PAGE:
Thank you for you time my grandmother woke up finally and told me it was cortical basal ganglionic degeneration, if anyone knows of a site that explains what it is in plain terms please let me know so far everything I have found are basically medical journals. Thanks again for your time.
----------

have you tried sites like mayo clinic or searching medical journals? google does good journal searches you might have better luck searching your Grandfathers symptoms that way especially since you cannot fully fit it in here. I wish I had more information for you. If you have 'health team' at your doctors office they some times have a phone nurse you could call them and ask though I am not sure how much neurology background your average family practice nurse might have. Best of luck finding answers.  (+ info)

Does anyone in this world know of any case of Progressive Supranuclear Palsy getting cured/ better?


Progressive Supranuclear Palsy (PSP) info
www.psp.org
Has any of the traditional or alternate therapy proved worthwile in PSP patients?
----------

Homeopathic Remedies prescribed according to the patients symptoms not of the disease will help treat and cure it. Homeopathy will not treat Progressive Supranuclear Palsy (PSP) it will treat and cure the person who is affected by it by treating the patients symptoms.
The symptoms of the patient and details about him not the name of the disease. Please post your details exactly the way you feel them from head to toes.
Take Care and God Bless you !  (+ info)

Treatment for PROGRESSIVE SUPRANUCLEAR PALSY ( PSP)?


I am from Kerala in India. My beloved father aged 81 years was diagnosed to be having PROGRESSIVE SUPRANUCLEAR PALSY (PSP) about one and half years back.This is a Parkinson Plus movement disorder in Pakinsonism (variant of Parkinson disease) group of diseases.His body balance is lost and cannot stand on his foot,his speech is not legible,he has swallowing difficulty which might result in choking or aspiration of food into lungs, his eye ball movement is restrained etc. etc....Allopathy says this is due to progressive degeneration of brain cells (nuerons) controlling movements in the body and there is practically no treatment for this disease. They have been giving him Syndopa Plus(100+25) 11/2 Tabs 3 times daily. Is there any treatment in any system of medicine? Please help!This is an appeal from a son to save his very very affectionate father.
----------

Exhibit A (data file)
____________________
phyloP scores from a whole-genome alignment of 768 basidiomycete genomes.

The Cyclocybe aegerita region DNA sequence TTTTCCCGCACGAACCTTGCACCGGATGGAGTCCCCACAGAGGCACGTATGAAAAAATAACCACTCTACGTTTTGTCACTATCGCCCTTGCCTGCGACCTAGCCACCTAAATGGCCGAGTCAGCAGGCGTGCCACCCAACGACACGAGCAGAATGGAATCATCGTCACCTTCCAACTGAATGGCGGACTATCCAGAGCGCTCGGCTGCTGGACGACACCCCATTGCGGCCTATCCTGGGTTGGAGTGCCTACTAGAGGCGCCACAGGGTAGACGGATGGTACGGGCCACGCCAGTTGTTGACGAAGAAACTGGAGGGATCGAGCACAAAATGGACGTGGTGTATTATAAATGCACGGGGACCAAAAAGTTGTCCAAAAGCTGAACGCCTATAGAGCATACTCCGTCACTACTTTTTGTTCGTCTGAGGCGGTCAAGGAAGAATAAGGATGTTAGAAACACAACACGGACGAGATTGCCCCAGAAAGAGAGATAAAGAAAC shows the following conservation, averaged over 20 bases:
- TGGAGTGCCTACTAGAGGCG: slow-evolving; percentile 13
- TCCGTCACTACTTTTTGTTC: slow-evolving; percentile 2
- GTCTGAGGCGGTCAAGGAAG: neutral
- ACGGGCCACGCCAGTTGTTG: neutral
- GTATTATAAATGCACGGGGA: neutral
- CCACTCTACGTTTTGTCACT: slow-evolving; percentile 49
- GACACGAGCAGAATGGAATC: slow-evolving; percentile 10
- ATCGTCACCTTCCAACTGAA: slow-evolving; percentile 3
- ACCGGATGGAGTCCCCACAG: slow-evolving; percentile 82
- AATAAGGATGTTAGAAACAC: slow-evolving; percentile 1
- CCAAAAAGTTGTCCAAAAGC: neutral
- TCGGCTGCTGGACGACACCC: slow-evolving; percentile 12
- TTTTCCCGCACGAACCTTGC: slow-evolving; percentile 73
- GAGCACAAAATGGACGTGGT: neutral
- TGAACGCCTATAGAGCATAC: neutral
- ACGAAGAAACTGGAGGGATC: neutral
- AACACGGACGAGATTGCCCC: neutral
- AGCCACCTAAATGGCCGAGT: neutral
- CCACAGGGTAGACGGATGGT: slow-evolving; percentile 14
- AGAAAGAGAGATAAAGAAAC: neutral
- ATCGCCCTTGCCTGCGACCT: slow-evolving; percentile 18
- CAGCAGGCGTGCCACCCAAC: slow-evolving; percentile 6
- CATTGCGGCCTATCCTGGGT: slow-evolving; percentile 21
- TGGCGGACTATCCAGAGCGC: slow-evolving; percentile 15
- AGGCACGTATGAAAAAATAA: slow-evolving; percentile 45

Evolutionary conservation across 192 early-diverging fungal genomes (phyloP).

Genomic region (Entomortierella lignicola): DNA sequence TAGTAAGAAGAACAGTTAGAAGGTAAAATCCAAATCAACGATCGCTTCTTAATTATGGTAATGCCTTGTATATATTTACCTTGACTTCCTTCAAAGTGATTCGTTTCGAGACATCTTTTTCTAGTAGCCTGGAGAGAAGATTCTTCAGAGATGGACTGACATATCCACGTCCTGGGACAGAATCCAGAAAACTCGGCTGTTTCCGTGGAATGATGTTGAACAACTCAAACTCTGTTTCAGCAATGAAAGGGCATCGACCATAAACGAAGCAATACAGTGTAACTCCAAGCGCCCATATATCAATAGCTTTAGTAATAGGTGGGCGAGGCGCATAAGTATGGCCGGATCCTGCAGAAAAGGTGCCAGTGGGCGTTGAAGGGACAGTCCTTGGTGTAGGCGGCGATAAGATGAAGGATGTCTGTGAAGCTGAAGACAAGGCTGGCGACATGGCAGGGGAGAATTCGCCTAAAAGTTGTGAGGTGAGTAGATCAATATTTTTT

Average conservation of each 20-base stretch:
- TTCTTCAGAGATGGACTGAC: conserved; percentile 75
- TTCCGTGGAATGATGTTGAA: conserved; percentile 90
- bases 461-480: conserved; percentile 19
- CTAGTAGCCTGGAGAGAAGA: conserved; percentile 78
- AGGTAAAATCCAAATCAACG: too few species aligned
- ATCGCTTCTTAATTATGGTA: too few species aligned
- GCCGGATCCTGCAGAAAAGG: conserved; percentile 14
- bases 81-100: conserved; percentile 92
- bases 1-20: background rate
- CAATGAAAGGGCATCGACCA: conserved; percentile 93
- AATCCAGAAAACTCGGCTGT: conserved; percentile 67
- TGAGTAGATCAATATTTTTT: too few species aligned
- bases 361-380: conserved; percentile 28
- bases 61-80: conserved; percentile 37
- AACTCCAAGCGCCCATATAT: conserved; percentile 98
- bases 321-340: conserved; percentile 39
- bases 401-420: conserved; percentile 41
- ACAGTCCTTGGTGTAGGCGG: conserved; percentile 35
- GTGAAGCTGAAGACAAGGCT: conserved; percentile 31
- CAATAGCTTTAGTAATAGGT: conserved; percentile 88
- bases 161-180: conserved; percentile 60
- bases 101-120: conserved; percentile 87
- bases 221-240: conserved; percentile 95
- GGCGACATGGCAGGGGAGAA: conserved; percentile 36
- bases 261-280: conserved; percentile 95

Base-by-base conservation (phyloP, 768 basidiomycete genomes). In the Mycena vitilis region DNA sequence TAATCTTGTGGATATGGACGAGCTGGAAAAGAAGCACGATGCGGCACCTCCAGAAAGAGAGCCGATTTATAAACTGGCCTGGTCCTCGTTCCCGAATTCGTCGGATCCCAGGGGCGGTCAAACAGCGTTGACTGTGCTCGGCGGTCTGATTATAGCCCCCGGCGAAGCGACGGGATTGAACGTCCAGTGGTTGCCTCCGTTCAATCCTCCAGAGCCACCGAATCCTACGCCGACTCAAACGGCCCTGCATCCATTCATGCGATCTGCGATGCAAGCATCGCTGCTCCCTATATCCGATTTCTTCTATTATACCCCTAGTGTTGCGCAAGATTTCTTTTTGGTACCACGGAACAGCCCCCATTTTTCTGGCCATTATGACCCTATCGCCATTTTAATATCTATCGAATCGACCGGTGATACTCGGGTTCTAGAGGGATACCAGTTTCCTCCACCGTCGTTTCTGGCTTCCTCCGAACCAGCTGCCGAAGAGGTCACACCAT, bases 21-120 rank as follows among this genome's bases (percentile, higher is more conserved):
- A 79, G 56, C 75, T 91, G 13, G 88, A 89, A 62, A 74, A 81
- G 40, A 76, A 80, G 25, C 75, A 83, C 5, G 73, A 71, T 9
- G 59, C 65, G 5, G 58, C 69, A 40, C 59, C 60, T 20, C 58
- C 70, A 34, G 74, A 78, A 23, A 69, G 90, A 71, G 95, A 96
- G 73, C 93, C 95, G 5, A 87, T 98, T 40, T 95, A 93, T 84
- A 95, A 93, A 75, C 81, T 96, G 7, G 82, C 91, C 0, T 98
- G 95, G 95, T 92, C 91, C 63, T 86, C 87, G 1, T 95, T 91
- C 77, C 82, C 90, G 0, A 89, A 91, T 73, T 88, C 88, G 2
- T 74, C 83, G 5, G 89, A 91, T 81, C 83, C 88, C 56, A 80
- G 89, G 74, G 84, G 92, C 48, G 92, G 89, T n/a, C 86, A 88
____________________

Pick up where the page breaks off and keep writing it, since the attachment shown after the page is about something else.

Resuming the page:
Sorry to hear your dad is ill, I guess this isn't really what you want to hear but this is what I came up with.

There is currently no effective treatment for PSP, although scientists are searching for better ways to manage the disease. In some patients the slowness, stiffness, and balance problems of PSP may respond to antiparkinsonian agents such as levodopa, or levodopa combined with anticholinergic agents, but the effect is usually temporary. The speech, vision, and swallowing difficulties usually do not respond to any drug treatment.. Another group of drugs that has been of some modest success in PSP are antidepressant medications. The most commonly used of these drugs are Prozac, Elavil, and Tofranil. The anti-PSP benefit of these drugs seems not to be related to their ability to relieve depression. Non-drug treatment for PSP can take many forms. Patients frequently use weighted walking aids because of their tendency to fall backward. Bifocals or special glasses called prisms are sometimes prescribed for PSP patients to remedy the difficulty of looking down. Formal physical therapy is of no proven benefit in PSP, but certain exercises can be done to keep the joints limber. A surgical procedure, a gastrostomy, may be necessary when there are swallowing disturbances. This surgery involves the placement of a tube through the skin of the abdomen into the stomach (intestine) for feeding purposes.

Good wishes to you and your family  (+ info)

Anyone had a patient with Progressive Supranuclear Palsy?


If so what guided your DDX?
----------

at this level of suspiscion you should be in contact with a neurologist to ensure correct diagnosis, good luck  (+ info)

Progressive Supranuclear Palsy?


Does anyone know how this disease is transmitted/concieved? Is it genetic, or does someone have to be exposed to a substance of some sort (chemicals/radiation/etc)?

Can it be passed down to family members?
----------

PSP is a rare degenerative neurological disorder. The cause is unknown. It is unknown whether PSP is caused by hereditary factors, environmental factors, or a combination of both.. It is not "transmitted or conceived"...it just happens. It is often misdiagnosed as Parkinson's disease.  (+ info)